Nearly 60 carbon capture and storage (CCS) projects are currently planned across Europe, mainly around the North Sea, offering an abatement potential of more than 80 million tonnes of CO2 per year, reports environmental organisation the Clean Air Task Force (CATF) in a new study.

By 2030, however, currently announced projects could face a €10bn revenue gap and Europe risks a 50% deficit in developed storage capacity, the CATF calculates.

How well do you really know your competitors?

Access the most comprehensive Company Profiles on the market, powered by GlobalData. Save hours of research. Gain competitive edge.

Company Profile – free sample

Thank you!

Your download email will arrive shortly

Not ready to buy yet? Download a free sample

We are confident about the unique quality of our Company Profiles. However, we want you to make the most beneficial decision for your business, so we offer a free sample that you can download by submitting the below form

By GlobalData
Visit our Privacy Policy for more information about our services, how we may use, process and share your personal data, including information of your rights in respect of your personal data and how you can unsubscribe from future marketing communications. Our services are intended for corporate subscribers and you warrant that the email address submitted is your corporate email address.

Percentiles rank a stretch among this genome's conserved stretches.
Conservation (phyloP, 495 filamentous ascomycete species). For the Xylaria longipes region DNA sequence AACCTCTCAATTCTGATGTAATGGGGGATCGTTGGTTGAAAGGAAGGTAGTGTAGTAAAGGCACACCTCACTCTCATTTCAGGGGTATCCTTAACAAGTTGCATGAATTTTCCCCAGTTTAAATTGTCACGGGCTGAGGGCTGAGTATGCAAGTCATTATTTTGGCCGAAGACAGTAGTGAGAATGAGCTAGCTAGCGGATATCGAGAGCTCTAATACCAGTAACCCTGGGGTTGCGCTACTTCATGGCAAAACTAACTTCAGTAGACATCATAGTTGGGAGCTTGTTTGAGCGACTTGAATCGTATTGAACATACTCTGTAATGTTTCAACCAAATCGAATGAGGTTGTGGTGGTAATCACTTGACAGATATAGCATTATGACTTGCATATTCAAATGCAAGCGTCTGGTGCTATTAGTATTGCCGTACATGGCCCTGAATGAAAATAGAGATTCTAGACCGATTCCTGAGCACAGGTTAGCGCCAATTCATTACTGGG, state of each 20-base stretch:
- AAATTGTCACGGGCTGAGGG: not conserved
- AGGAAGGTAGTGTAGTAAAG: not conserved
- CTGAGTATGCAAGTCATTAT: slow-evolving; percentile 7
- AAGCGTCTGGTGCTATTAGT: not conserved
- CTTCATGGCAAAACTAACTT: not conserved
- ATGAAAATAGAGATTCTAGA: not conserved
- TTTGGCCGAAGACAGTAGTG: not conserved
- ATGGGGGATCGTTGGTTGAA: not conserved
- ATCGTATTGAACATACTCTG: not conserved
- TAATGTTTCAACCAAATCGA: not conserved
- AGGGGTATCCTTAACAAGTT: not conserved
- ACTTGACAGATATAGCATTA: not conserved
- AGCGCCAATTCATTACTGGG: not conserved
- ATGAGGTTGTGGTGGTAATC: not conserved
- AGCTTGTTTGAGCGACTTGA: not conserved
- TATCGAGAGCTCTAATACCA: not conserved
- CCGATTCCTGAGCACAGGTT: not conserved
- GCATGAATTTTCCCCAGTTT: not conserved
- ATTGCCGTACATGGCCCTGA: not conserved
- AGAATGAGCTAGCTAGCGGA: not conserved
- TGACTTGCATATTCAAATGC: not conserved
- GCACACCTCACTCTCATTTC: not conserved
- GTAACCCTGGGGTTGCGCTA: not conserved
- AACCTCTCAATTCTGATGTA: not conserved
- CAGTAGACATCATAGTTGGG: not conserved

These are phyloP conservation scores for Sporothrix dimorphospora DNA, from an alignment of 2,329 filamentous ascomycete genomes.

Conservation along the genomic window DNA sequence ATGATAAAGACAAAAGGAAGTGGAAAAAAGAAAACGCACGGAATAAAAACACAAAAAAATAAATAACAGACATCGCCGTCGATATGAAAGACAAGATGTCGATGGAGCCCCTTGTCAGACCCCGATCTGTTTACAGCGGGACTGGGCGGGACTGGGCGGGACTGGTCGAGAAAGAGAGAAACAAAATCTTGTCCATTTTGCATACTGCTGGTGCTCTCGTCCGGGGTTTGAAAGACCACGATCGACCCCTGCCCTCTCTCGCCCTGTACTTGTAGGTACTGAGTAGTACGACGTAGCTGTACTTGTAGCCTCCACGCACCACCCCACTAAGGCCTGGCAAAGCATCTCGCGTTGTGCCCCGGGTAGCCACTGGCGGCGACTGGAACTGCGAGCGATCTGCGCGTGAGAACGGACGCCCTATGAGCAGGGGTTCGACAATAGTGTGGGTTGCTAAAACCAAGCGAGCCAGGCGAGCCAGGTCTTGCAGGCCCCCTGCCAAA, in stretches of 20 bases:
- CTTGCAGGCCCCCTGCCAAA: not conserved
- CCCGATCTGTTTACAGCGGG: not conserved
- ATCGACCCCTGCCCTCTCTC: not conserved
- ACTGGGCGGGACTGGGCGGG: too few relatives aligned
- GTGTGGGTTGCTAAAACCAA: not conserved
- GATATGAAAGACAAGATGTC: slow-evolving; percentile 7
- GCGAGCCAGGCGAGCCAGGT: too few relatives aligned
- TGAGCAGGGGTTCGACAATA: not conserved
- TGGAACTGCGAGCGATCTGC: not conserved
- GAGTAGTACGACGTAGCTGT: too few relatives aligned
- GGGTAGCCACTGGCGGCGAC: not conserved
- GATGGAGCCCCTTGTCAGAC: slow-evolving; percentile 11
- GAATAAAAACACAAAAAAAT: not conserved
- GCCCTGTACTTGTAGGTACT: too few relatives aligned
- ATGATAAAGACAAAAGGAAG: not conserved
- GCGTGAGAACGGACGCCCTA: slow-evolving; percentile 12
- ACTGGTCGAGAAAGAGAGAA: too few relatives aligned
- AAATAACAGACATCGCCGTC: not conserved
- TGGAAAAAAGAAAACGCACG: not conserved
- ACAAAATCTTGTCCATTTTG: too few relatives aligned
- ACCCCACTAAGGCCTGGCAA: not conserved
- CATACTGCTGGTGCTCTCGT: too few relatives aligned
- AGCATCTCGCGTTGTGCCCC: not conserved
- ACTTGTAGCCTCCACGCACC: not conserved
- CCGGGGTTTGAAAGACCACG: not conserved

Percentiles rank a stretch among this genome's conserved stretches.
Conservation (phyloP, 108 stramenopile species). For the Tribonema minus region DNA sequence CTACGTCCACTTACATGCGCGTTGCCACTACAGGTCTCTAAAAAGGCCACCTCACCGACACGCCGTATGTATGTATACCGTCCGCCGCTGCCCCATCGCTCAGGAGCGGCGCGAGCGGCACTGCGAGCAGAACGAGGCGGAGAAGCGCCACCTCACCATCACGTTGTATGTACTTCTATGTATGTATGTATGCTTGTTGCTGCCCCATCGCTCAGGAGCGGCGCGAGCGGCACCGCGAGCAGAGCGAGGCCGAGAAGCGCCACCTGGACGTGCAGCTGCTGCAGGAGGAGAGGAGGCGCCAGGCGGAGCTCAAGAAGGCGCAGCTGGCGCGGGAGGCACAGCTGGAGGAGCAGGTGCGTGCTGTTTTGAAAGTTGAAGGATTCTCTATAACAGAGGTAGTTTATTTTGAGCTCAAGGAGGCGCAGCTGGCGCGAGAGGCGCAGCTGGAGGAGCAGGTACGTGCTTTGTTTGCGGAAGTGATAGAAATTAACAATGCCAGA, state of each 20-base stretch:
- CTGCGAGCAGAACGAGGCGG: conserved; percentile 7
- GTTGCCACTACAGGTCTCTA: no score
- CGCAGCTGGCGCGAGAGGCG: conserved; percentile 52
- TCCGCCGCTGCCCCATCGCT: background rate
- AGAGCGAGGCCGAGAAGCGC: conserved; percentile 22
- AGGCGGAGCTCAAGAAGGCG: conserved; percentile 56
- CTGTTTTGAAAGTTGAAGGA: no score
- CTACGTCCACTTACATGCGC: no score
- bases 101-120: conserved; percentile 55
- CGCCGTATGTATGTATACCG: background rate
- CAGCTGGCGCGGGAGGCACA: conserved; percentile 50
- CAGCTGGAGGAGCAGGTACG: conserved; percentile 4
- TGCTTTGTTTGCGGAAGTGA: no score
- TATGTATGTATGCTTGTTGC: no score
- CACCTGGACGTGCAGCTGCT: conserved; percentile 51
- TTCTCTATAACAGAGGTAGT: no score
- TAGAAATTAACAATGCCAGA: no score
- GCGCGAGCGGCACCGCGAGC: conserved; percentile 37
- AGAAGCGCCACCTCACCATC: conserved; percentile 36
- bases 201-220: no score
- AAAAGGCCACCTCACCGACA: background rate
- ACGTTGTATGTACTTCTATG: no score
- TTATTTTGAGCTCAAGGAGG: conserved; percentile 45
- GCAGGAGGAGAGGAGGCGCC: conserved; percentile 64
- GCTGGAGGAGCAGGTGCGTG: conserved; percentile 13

Its report outlines necessary steps to create a CCS strategy to meet European climate ambitions. A coordinated policy framework is imperative given the rising number of planned CCS projects across Europe, stresses the organisation.

The smoking pipes of a thermal power plant. (Photo by Ugis Riba, via Shutterstock)

“After a bit of a dip a decade ago, especially in Europe, we are really seeing CCS back on the agenda,” said Toby Lockwood, co-author of the report and CATF carbon capture technology and markets manager, at the launch event on 2 May.

“The file [CCUS] is alive again,” concurred European Commission official Chris Bolesta.

The report highlights the criticality of CCS, stating that it “is likely to be of profound utility to society; not [to sustain] fossil fuel production, or as a competitor with renewable energy sources, but as a complement to them: to provide the clean steel, cement, and other materials needed for their manufacture, the clean power to back them up, and the alternative sources of hydrogen which can prioritise renewable energy for other uses”.

The report follows the final instalment of the IPCC’s sixth assessment report, which highlights carbon removal as a necessary tool to limit warming to 1.5°C.

While just two of the 26 full-scale CCS projects worldwide are in Europe – namely in Norway – those projects have demonstrated the technical feasibility of CCS for a range of applications and showcased its decarbonising potential, the CATF notes.

To scale up the development of such projects, the report recommends “climate and innovation policies that allow the technology to be implemented at the pace required to reach net zero”.

The European Commission intends to publish an updated vision for the role and potential of CCUS in 2023.